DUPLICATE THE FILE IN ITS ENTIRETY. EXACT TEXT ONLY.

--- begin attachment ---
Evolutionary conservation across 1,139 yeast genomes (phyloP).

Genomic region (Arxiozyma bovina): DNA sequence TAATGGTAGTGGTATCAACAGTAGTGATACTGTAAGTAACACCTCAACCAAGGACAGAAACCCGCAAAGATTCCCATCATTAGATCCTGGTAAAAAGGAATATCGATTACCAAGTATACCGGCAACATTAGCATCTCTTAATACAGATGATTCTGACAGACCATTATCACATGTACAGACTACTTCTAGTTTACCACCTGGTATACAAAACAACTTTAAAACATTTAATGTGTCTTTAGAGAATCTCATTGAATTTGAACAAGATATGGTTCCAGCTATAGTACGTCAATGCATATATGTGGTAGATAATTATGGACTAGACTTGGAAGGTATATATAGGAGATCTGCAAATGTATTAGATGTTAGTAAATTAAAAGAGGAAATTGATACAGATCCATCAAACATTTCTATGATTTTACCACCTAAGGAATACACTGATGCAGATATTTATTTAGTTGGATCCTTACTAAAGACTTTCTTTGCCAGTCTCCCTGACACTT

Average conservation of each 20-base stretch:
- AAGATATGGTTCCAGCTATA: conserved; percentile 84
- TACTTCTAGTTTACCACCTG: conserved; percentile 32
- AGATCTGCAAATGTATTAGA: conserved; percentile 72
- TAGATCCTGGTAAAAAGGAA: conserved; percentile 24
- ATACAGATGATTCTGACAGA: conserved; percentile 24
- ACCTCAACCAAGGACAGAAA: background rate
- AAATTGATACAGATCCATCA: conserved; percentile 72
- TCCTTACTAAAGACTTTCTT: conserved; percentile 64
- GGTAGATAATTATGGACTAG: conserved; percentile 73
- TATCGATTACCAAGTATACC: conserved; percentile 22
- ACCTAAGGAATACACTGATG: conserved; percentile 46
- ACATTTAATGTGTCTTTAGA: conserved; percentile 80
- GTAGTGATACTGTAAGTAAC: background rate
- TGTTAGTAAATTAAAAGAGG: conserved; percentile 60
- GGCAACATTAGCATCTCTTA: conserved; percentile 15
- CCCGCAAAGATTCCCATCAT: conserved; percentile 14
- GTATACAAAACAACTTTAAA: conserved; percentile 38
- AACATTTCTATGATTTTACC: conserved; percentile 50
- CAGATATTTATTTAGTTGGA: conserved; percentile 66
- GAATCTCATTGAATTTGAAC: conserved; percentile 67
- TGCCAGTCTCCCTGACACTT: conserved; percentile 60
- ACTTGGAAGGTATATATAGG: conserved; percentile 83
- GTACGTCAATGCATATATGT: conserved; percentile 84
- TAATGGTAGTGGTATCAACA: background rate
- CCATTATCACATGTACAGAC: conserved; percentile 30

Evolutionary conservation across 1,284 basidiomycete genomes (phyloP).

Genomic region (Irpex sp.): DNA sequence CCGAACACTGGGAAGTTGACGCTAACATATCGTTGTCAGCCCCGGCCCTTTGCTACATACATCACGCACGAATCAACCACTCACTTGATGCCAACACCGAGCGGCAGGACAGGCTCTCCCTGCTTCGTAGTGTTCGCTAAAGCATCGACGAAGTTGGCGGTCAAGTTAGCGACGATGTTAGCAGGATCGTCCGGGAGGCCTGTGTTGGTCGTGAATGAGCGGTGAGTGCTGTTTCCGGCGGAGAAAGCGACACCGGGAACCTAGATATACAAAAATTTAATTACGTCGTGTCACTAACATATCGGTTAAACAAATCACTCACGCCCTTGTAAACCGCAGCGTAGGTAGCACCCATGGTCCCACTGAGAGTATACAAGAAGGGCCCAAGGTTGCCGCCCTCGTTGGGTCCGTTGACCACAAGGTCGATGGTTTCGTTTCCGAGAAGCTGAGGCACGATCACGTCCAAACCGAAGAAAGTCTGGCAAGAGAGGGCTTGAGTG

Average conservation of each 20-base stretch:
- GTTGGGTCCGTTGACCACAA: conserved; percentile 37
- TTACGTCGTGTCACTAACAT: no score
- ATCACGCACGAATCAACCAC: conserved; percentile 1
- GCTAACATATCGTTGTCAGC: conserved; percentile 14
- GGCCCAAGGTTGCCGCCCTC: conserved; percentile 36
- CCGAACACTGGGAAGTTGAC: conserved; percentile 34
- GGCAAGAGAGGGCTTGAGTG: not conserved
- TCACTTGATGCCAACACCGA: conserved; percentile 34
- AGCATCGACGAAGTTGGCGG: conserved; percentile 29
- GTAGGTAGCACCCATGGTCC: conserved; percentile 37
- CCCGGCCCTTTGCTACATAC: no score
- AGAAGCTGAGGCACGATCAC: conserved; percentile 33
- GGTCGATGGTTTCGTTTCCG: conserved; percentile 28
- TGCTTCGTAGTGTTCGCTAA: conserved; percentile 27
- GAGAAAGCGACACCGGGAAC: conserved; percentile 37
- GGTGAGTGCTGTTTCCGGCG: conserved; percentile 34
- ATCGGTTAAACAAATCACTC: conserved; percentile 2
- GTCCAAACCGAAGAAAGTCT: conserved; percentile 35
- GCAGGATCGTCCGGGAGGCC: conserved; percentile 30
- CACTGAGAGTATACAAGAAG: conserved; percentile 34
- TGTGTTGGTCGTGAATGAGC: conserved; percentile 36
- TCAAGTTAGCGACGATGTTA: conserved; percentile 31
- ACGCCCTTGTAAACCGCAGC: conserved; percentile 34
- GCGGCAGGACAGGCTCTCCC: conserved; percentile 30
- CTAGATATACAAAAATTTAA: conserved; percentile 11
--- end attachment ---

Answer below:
Evolutionary conservation across 1,139 yeast genomes (phyloP).

Genomic region (Arxiozyma bovina): DNA sequence TAATGGTAGTGGTATCAACAGTAGTGATACTGTAAGTAACACCTCAACCAAGGACAGAAACCCGCAAAGATTCCCATCATTAGATCCTGGTAAAAAGGAATATCGATTACCAAGTATACCGGCAACATTAGCATCTCTTAATACAGATGATTCTGACAGACCATTATCACATGTACAGACTACTTCTAGTTTACCACCTGGTATACAAAACAACTTTAAAACATTTAATGTGTCTTTAGAGAATCTCATTGAATTTGAACAAGATATGGTTCCAGCTATAGTACGTCAATGCATATATGTGGTAGATAATTATGGACTAGACTTGGAAGGTATATATAGGAGATCTGCAAATGTATTAGATGTTAGTAAATTAAAAGAGGAAATTGATACAGATCCATCAAACATTTCTATGATTTTACCACCTAAGGAATACACTGATGCAGATATTTATTTAGTTGGATCCTTACTAAAGACTTTCTTTGCCAGTCTCCCTGACACTT

Average conservation of each 20-base stretch:
- AAGATATGGTTCCAGCTATA: conserved; percentile 84
- TACTTCTAGTTTACCACCTG: conserved; percentile 32
- AGATCTGCAAATGTATTAGA: conserved; percentile 72
- TAGATCCTGGTAAAAAGGAA: conserved; percentile 24
- ATACAGATGATTCTGACAGA: conserved; percentile 24
- ACCTCAACCAAGGACAGAAA: background rate
- AAATTGATACAGATCCATCA: conserved; percentile 72
- TCCTTACTAAAGACTTTCTT: conserved; percentile 64
- GGTAGATAATTATGGACTAG: conserved; percentile 73
- TATCGATTACCAAGTATACC: conserved; percentile 22
- ACCTAAGGAATACACTGATG: conserved; percentile 46
- ACATTTAATGTGTCTTTAGA: conserved; percentile 80
- GTAGTGATACTGTAAGTAAC: background rate
- TGTTAGTAAATTAAAAGAGG: conserved; percentile 60
- GGCAACATTAGCATCTCTTA: conserved; percentile 15
- CCCGCAAAGATTCCCATCAT: conserved; percentile 14
- GTATACAAAACAACTTTAAA: conserved; percentile 38
- AACATTTCTATGATTTTACC: conserved; percentile 50
- CAGATATTTATTTAGTTGGA: conserved; percentile 66
- GAATCTCATTGAATTTGAAC: conserved; percentile 67
- TGCCAGTCTCCCTGACACTT: conserved; percentile 60
- ACTTGGAAGGTATATATAGG: conserved; percentile 83
- GTACGTCAATGCATATATGT: conserved; percentile 84
- TAATGGTAGTGGTATCAACA: background rate
- CCATTATCACATGTACAGAC: conserved; percentile 30

Evolutionary conservation across 1,284 basidiomycete genomes (phyloP).

Genomic region (Irpex sp.): DNA sequence CCGAACACTGGGAAGTTGACGCTAACATATCGTTGTCAGCCCCGGCCCTTTGCTACATACATCACGCACGAATCAACCACTCACTTGATGCCAACACCGAGCGGCAGGACAGGCTCTCCCTGCTTCGTAGTGTTCGCTAAAGCATCGACGAAGTTGGCGGTCAAGTTAGCGACGATGTTAGCAGGATCGTCCGGGAGGCCTGTGTTGGTCGTGAATGAGCGGTGAGTGCTGTTTCCGGCGGAGAAAGCGACACCGGGAACCTAGATATACAAAAATTTAATTACGTCGTGTCACTAACATATCGGTTAAACAAATCACTCACGCCCTTGTAAACCGCAGCGTAGGTAGCACCCATGGTCCCACTGAGAGTATACAAGAAGGGCCCAAGGTTGCCGCCCTCGTTGGGTCCGTTGACCACAAGGTCGATGGTTTCGTTTCCGAGAAGCTGAGGCACGATCACGTCCAAACCGAAGAAAGTCTGGCAAGAGAGGGCTTGAGTG

Average conservation of each 20-base stretch:
- GTTGGGTCCGTTGACCACAA: conserved; percentile 37
- TTACGTCGTGTCACTAACAT: no score
- ATCACGCACGAATCAACCAC: conserved; percentile 1
- GCTAACATATCGTTGTCAGC: conserved; percentile 14
- GGCCCAAGGTTGCCGCCCTC: conserved; percentile 36
- CCGAACACTGGGAAGTTGAC: conserved; percentile 34
- GGCAAGAGAGGGCTTGAGTG: not conserved
- TCACTTGATGCCAACACCGA: conserved; percentile 34
- AGCATCGACGAAGTTGGCGG: conserved; percentile 29
- GTAGGTAGCACCCATGGTCC: conserved; percentile 37
- CCCGGCCCTTTGCTACATAC: no score
- AGAAGCTGAGGCACGATCAC: conserved; percentile 33
- GGTCGATGGTTTCGTTTCCG: conserved; percentile 28
- TGCTTCGTAGTGTTCGCTAA: conserved; percentile 27
- GAGAAAGCGACACCGGGAAC: conserved; percentile 37
- GGTGAGTGCTGTTTCCGGCG: conserved; percentile 34
- ATCGGTTAAACAAATCACTC: conserved; percentile 2
- GTCCAAACCGAAGAAAGTCT: conserved; percentile 35
- GCAGGATCGTCCGGGAGGCC: conserved; percentile 30
- CACTGAGAGTATACAAGAAG: conserved; percentile 34
- TGTGTTGGTCGTGAATGAGC: conserved; percentile 36
- TCAAGTTAGCGACGATGTTA: conserved; percentile 31
- ACGCCCTTGTAAACCGCAGC: conserved; percentile 34
- GCGGCAGGACAGGCTCTCCC: conserved; percentile 30
- CTAGATATACAAAAATTTAA: conserved; percentile 11